41. Cascade Models: CGM Data Model Most frequent cascades log(Count) model log(Cascade size) (# nodes) data log(Count) log(Count) log(Star size) log(Chain size)

  42. Completed Work Gelling point, CC’s Weighted laws Cascades laws Cascades as features Can we develop predictive models for cascades? Butterfly RTM Oddball

  43. Completed Work Gelling point, CC’s Weighted laws Cascades laws Cascades as features Cascade generation model ZC model Butterfly RTM Oddball

  44. Completed Work Gelling point, CC’s Weighted laws Cascades laws Cascades as features How can we compare communities? Cascade generation model ZC model Butterfly RTM Oddball

  45. Completed Work Gelling point, CC’s Weighted laws Cascades laws Cascades as features Political Usenet study Cascade generation model ZC model Butterfly RTM Oddball

  46. Completed Work Gelling point, CC’s Weighted laws Cascades laws Cascades as features Political Usenet study Can we detect anomalies? Cascade generation model ZC model Butterfly RTM Oddball

  47. Community Tools: SNARE • Problem: Given a network and some domain knowledge about suspicious nodes (flags), determine which nodes are most risky. • Data: Accounting transaction data. Nodes are accounts, edges are transactions between accounts. Accounts Payable Revenue Accts Accounts Receivable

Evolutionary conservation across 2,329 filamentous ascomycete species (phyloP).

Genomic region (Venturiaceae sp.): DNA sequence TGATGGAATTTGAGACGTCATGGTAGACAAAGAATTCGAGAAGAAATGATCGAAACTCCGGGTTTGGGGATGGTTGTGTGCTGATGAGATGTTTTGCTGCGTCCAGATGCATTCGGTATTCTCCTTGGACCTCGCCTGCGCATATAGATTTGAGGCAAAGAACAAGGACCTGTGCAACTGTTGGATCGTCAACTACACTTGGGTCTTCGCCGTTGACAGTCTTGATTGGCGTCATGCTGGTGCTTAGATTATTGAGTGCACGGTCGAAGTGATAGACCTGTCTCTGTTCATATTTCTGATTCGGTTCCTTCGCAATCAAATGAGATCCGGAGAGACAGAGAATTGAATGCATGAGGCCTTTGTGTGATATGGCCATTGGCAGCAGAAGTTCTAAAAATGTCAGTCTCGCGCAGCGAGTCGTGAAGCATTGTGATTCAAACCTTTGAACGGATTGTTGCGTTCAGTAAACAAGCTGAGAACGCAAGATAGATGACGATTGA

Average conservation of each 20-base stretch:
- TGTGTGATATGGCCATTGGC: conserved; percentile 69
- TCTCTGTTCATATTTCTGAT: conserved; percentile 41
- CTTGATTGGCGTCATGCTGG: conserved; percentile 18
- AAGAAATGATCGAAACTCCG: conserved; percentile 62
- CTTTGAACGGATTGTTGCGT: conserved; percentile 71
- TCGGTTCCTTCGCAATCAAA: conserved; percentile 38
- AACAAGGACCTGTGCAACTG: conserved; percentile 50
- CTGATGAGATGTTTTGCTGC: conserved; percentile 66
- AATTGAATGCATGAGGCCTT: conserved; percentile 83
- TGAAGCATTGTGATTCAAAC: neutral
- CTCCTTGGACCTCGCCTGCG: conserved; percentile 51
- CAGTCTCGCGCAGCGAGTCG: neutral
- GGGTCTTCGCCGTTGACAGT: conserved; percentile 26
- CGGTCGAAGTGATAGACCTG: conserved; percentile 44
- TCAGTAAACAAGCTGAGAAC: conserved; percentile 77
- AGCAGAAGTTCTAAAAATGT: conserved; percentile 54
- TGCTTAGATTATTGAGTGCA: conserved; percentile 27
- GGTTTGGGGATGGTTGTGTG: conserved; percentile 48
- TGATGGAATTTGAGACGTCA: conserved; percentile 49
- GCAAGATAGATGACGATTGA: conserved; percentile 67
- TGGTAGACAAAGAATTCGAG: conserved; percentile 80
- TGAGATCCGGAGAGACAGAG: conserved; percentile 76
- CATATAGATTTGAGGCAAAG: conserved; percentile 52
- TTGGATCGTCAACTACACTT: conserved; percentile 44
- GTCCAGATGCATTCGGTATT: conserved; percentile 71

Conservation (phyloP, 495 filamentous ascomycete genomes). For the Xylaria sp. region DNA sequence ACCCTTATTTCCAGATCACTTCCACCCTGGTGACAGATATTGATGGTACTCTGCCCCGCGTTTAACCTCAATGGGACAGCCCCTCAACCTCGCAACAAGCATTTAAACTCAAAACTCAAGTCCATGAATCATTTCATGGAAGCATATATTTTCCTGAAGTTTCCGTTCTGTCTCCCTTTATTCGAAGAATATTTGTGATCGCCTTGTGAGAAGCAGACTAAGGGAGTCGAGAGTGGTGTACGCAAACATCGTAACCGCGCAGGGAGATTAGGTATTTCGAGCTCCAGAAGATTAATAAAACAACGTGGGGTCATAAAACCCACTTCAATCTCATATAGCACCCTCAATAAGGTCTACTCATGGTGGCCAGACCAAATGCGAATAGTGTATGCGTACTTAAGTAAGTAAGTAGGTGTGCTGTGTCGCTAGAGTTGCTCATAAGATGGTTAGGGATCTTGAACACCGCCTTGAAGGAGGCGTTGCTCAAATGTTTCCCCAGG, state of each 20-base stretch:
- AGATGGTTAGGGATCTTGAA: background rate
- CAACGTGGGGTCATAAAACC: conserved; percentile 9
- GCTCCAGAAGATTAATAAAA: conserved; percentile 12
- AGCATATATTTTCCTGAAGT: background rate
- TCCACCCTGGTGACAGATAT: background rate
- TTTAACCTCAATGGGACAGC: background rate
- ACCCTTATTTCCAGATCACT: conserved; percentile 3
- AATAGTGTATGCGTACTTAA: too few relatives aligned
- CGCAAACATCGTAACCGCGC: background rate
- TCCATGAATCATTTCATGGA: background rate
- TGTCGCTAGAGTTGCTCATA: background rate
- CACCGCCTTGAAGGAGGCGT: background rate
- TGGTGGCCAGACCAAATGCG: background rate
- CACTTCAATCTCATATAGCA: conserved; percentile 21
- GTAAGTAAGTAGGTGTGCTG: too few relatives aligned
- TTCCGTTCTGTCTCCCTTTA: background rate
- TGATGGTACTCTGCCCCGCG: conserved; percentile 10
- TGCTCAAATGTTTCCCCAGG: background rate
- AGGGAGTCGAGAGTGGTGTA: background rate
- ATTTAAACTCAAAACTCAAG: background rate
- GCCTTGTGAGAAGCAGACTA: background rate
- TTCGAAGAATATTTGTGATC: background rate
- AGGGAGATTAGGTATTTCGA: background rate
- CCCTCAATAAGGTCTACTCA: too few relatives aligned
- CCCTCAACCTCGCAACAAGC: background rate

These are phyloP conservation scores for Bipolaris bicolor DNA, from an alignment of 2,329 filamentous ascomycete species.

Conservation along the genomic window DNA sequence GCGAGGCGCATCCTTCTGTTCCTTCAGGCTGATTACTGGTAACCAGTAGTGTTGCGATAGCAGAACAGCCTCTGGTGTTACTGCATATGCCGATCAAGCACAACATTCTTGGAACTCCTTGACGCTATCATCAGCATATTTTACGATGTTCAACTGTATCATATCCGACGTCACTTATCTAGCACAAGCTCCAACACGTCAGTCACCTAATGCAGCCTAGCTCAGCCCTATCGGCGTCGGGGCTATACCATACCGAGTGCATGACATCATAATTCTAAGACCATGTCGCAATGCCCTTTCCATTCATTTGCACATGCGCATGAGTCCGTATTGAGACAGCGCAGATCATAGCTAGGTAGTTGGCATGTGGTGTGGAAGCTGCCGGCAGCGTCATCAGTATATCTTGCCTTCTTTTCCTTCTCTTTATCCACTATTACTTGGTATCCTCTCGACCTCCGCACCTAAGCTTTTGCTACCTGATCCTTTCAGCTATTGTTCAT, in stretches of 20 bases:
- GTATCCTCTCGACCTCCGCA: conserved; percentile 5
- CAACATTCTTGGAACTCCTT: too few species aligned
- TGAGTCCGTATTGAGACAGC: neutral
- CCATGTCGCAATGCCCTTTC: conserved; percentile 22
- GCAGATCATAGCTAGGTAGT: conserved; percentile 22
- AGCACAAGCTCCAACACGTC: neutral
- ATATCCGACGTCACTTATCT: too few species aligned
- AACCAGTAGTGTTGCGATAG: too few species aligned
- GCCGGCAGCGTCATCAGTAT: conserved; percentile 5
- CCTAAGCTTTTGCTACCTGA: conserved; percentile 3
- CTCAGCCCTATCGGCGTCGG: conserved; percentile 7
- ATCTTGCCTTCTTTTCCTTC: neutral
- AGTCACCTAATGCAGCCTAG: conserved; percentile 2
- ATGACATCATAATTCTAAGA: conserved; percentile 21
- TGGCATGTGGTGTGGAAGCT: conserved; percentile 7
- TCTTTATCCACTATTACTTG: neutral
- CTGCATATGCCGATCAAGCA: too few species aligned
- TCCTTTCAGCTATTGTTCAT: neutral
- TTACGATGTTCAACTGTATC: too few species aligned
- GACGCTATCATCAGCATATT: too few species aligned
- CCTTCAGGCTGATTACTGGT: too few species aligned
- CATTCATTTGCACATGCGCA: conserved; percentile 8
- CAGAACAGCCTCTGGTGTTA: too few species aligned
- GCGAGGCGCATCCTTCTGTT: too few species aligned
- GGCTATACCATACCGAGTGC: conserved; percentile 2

48. Community Tools: SNARE • Example: “Channel stuffing” • Some accounts overstated • But other accounts also involved. • Since many accounts are slightly affected, it is easy to cover up activity. Very risky Accounts Payable Revenue Accts Accounts Receivable Not risky

  49. Community Tools: SNARE • Social Network Analytic Risk Evaluation • Use domain knowledge to flag certain nodes. • Assume homophily between nodes (“guilt by association”) • Then, using initial risk as initial node potentials, use belief propagation (message passing between nodes) to determine end risk scores.

  50. Community Tools: SNARE • Belief Propagation • Flags are node potentials, or “intial risk scores” • All nodes send messages back and forth with beliefs • Upon convergence, end result will reflect “riskiest” nodes. Before After Accounts Payable Revenue Accts Accounts Receivable